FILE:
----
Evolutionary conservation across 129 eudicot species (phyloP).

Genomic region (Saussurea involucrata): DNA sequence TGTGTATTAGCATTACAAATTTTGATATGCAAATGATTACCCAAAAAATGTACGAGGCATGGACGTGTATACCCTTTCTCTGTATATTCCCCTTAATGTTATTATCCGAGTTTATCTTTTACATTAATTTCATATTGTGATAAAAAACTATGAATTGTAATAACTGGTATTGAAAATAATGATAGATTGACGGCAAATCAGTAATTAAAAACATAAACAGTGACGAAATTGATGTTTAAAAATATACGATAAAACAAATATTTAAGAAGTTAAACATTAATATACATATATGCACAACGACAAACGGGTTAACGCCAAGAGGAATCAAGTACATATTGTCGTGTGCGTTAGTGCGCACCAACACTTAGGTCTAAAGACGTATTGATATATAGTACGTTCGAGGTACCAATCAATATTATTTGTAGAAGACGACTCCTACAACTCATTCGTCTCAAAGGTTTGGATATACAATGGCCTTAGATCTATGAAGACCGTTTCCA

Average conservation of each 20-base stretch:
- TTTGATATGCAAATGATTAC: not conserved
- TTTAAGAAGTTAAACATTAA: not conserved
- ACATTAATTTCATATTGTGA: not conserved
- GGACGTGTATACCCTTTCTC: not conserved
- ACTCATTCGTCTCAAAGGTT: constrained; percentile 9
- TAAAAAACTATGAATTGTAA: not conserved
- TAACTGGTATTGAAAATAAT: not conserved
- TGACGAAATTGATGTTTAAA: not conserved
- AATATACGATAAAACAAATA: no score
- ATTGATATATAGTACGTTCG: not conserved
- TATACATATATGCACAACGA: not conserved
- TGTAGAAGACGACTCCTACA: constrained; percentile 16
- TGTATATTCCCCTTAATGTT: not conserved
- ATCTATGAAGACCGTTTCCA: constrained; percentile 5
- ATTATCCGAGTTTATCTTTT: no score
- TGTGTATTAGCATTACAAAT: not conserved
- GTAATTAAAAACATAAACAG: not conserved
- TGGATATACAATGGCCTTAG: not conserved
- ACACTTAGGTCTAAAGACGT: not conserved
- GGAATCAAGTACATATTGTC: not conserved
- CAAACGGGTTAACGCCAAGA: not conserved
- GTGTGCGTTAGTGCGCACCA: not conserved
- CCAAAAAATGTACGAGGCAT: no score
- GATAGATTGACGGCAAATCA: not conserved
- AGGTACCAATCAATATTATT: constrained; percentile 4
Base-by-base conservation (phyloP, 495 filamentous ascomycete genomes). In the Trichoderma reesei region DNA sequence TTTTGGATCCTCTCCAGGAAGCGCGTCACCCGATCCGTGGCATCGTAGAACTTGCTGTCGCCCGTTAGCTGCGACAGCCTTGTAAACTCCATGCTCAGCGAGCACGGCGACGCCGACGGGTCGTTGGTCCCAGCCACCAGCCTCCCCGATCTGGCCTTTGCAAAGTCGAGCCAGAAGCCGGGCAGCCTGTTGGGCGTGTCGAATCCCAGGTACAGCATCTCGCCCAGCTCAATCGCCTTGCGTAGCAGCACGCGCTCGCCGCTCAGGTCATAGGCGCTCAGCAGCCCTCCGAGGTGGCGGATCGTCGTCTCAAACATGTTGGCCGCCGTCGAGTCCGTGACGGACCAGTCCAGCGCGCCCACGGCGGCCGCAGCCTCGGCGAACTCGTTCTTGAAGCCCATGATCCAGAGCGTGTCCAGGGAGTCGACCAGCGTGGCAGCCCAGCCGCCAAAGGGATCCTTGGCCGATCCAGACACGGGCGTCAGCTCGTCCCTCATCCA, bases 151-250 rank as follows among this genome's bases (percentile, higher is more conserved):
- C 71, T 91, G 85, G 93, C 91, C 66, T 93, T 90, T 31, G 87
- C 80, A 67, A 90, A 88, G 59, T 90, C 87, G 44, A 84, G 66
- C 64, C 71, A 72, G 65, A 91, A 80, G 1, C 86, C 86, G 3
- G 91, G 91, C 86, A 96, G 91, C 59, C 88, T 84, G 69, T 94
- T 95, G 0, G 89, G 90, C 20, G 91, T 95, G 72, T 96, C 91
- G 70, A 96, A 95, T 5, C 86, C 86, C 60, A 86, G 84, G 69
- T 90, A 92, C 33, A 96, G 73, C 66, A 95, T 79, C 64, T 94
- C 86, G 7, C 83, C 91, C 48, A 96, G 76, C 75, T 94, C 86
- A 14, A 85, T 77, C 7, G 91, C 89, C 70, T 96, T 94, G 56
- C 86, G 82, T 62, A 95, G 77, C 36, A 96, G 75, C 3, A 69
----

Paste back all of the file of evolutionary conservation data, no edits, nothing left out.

Evolutionary conservation across 129 eudicot species (phyloP).

Genomic region (Saussurea involucrata): DNA sequence TGTGTATTAGCATTACAAATTTTGATATGCAAATGATTACCCAAAAAATGTACGAGGCATGGACGTGTATACCCTTTCTCTGTATATTCCCCTTAATGTTATTATCCGAGTTTATCTTTTACATTAATTTCATATTGTGATAAAAAACTATGAATTGTAATAACTGGTATTGAAAATAATGATAGATTGACGGCAAATCAGTAATTAAAAACATAAACAGTGACGAAATTGATGTTTAAAAATATACGATAAAACAAATATTTAAGAAGTTAAACATTAATATACATATATGCACAACGACAAACGGGTTAACGCCAAGAGGAATCAAGTACATATTGTCGTGTGCGTTAGTGCGCACCAACACTTAGGTCTAAAGACGTATTGATATATAGTACGTTCGAGGTACCAATCAATATTATTTGTAGAAGACGACTCCTACAACTCATTCGTCTCAAAGGTTTGGATATACAATGGCCTTAGATCTATGAAGACCGTTTCCA

Average conservation of each 20-base stretch:
- TTTGATATGCAAATGATTAC: not conserved
- TTTAAGAAGTTAAACATTAA: not conserved
- ACATTAATTTCATATTGTGA: not conserved
- GGACGTGTATACCCTTTCTC: not conserved
- ACTCATTCGTCTCAAAGGTT: constrained; percentile 9
- TAAAAAACTATGAATTGTAA: not conserved
- TAACTGGTATTGAAAATAAT: not conserved
- TGACGAAATTGATGTTTAAA: not conserved
- AATATACGATAAAACAAATA: no score
- ATTGATATATAGTACGTTCG: not conserved
- TATACATATATGCACAACGA: not conserved
- TGTAGAAGACGACTCCTACA: constrained; percentile 16
- TGTATATTCCCCTTAATGTT: not conserved
- ATCTATGAAGACCGTTTCCA: constrained; percentile 5
- ATTATCCGAGTTTATCTTTT: no score
- TGTGTATTAGCATTACAAAT: not conserved
- GTAATTAAAAACATAAACAG: not conserved
- TGGATATACAATGGCCTTAG: not conserved
- ACACTTAGGTCTAAAGACGT: not conserved
- GGAATCAAGTACATATTGTC: not conserved
- CAAACGGGTTAACGCCAAGA: not conserved
- GTGTGCGTTAGTGCGCACCA: not conserved
- CCAAAAAATGTACGAGGCAT: no score
- GATAGATTGACGGCAAATCA: not conserved
- AGGTACCAATCAATATTATT: constrained; percentile 4
Base-by-base conservation (phyloP, 495 filamentous ascomycete genomes). In the Trichoderma reesei region DNA sequence TTTTGGATCCTCTCCAGGAAGCGCGTCACCCGATCCGTGGCATCGTAGAACTTGCTGTCGCCCGTTAGCTGCGACAGCCTTGTAAACTCCATGCTCAGCGAGCACGGCGACGCCGACGGGTCGTTGGTCCCAGCCACCAGCCTCCCCGATCTGGCCTTTGCAAAGTCGAGCCAGAAGCCGGGCAGCCTGTTGGGCGTGTCGAATCCCAGGTACAGCATCTCGCCCAGCTCAATCGCCTTGCGTAGCAGCACGCGCTCGCCGCTCAGGTCATAGGCGCTCAGCAGCCCTCCGAGGTGGCGGATCGTCGTCTCAAACATGTTGGCCGCCGTCGAGTCCGTGACGGACCAGTCCAGCGCGCCCACGGCGGCCGCAGCCTCGGCGAACTCGTTCTTGAAGCCCATGATCCAGAGCGTGTCCAGGGAGTCGACCAGCGTGGCAGCCCAGCCGCCAAAGGGATCCTTGGCCGATCCAGACACGGGCGTCAGCTCGTCCCTCATCCA, bases 151-250 rank as follows among this genome's bases (percentile, higher is more conserved):
- C 71, T 91, G 85, G 93, C 91, C 66, T 93, T 90, T 31, G 87
- C 80, A 67, A 90, A 88, G 59, T 90, C 87, G 44, A 84, G 66
- C 64, C 71, A 72, G 65, A 91, A 80, G 1, C 86, C 86, G 3
- G 91, G 91, C 86, A 96, G 91, C 59, C 88, T 84, G 69, T 94
- T 95, G 0, G 89, G 90, C 20, G 91, T 95, G 72, T 96, C 91
- G 70, A 96, A 95, T 5, C 86, C 86, C 60, A 86, G 84, G 69
- T 90, A 92, C 33, A 96, G 73, C 66, A 95, T 79, C 64, T 94
- C 86, G 7, C 83, C 91, C 48, A 96, G 76, C 75, T 94, C 86
- A 14, A 85, T 77, C 7, G 91, C 89, C 70, T 96, T 94, G 56
- C 86, G 82, T 62, A 95, G 77, C 36, A 96, G 75, C 3, A 69